After a favorable first attempt at guest blogging, I was going to refrain from another attempt until next month to build some creative energy, but given Joanie’s recent return to the employment ranks, I fear her blogging time has been reduced, and there could be a need for a substitute entry- at least to tide the masses over. I’m guessing my writing style (which follows my dating history) has been described as that odd flavor gum. You really don’t want to try the rhubarb flavored gum, but once you do- you find its very good, but then after a few minutes, it gets pretty stale again. Which is why I’ll be content to be a guest blogger vs owning a site myself. It would be like Cleveland from the Family Guy. He’s OK on the original, but when he got his own show, lacked the carrying power.
Traveling this week for work, it gave me plenty of time to ponder the next blog topic. So as I was relaxing in the hotel room, I was lucky enough to catch Little House on the Prairie “Tragedy Week” episodes (you know the ones, Typhus epidemic, anthrax infected mutton, smallpox outbreak, lost wheat crop- I’m sure they’re on the “best of” DVD’s). Somewhere around the time Pa was hauling dynamite to earn some extra cash for Mary’s life-saving surgery- on a side note how did they find mountains in Minnesota?- I started to reflect on my South Dakota poverty driven childhood. I guess it should more accurately be called my Mom’s thrifty efforts. While in grade school- occasionally there would be a group selling rolls and orange juice before school for 50 cents. Mom was so afraid I’d lose the 50 cents (rather than just give me a dollar or 75 cents), she’d tie the 2 quarters in a handkerchief. She’d tie it so tight- most of the time I had to get a teacher to help untie the money- which maybe was a reflection of Mom’s cost saving efforts. Regardless- the childhood stories always lead to a fun game I like to play called “I was so poor as a child that…..” where you fill in the exercise that would warrant the extra special thriftiness.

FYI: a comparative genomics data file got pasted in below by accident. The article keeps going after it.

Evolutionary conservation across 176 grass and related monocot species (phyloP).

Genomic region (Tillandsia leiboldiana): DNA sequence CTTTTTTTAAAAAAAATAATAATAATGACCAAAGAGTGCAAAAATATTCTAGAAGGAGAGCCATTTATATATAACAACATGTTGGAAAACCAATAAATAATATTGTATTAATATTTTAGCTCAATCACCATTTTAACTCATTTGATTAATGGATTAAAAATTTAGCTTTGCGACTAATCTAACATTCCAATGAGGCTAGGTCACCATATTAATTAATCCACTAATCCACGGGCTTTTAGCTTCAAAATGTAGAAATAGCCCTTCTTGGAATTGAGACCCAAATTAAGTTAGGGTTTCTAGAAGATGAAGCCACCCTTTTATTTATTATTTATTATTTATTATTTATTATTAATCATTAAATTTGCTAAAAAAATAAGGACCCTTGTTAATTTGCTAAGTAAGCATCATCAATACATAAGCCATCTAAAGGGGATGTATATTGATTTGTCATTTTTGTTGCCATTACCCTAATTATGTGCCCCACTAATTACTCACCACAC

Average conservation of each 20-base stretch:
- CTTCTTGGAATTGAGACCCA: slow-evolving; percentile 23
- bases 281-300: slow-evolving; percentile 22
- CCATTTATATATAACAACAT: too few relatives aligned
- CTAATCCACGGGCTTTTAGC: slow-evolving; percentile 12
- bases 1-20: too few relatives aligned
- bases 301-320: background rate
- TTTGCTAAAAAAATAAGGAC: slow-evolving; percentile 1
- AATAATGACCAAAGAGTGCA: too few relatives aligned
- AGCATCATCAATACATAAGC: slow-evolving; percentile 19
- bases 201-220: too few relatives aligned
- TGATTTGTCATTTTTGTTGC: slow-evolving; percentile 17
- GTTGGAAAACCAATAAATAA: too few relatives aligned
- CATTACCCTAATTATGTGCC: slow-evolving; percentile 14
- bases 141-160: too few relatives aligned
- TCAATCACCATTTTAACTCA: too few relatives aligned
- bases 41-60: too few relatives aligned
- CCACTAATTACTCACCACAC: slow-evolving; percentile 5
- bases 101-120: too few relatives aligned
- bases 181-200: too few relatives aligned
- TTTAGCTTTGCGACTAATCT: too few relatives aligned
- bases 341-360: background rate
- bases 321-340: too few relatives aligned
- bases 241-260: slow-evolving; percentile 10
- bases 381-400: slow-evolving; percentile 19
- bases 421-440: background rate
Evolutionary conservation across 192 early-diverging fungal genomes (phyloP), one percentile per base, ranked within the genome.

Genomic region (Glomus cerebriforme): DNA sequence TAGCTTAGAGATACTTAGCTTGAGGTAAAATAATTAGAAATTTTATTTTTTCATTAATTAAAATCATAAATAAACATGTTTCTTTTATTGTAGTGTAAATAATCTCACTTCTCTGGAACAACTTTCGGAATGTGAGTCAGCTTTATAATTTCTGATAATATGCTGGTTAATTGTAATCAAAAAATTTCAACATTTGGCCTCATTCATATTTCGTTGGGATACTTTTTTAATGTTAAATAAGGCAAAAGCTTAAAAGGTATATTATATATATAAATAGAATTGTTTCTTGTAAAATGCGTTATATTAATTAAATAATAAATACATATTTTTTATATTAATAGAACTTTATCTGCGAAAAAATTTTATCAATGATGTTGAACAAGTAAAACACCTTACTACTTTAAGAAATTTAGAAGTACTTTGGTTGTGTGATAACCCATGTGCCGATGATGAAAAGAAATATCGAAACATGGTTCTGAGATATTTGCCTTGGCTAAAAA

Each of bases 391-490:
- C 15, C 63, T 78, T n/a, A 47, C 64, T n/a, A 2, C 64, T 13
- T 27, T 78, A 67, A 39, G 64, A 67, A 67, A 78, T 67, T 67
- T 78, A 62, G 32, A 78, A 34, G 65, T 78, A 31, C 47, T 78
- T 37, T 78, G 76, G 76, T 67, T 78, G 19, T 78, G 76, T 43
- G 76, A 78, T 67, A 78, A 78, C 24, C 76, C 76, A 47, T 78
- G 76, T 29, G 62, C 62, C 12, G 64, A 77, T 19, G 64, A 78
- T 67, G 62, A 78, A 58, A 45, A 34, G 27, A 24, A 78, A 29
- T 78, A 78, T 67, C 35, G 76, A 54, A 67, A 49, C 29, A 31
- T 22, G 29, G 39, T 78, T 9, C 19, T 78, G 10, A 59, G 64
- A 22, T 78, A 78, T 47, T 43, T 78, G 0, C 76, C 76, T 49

So let’s play a few rounds:
…Mom would cut napkins in half because you really didn’t need a full napkin
…we never got a full piece of juicy fruit- ½ was just fine
…you can save that gum- it’s still good
…when the ketchup bottle was ½ empty, water would be added
...the highlight Christmas gift was a “Slinky” (though it could be worse, a HS friend used to get a brand new shovel to clean the barn)
...pretty sure I got year old socks for Christmas once- they were only worn once or twice
...we washed paper plates
...those heavy duty paper towels were washed and reused
...if you ever needed a rag- pretty good chance it was somebody’s old fruit of the loom
...Christmas papers and bows were used at least 2 or 3 years
...break a shoelace….nonsense- just re-lace it using less eyelets
...we did more than squeeze toothpaste- it was sliced open and scraped out
I could go on forever- though recently while playing a particularly competitive round with a friend- she responded during the volley with ….. we were so poor we used a tumbleweed as a Christmas tree one year. I still doubt the accuracy of the statement and think it was exaggerated in the heat of competition, but all I could say after that was- you win.
In closing- as I had a moment of self-reflection driving for 8+ hours, it dawned on me that even though I consider myself an optimist (and try to be) does the simple fact that I refuse to buy a big bag of cat food in fear that the beneficiary of that cat food might go to the big litter box in the sky any day and leave me with an excess supply of unusable cat food designate me a pessimist? I think she knows I’m talking about her mortality given the look I’m getting.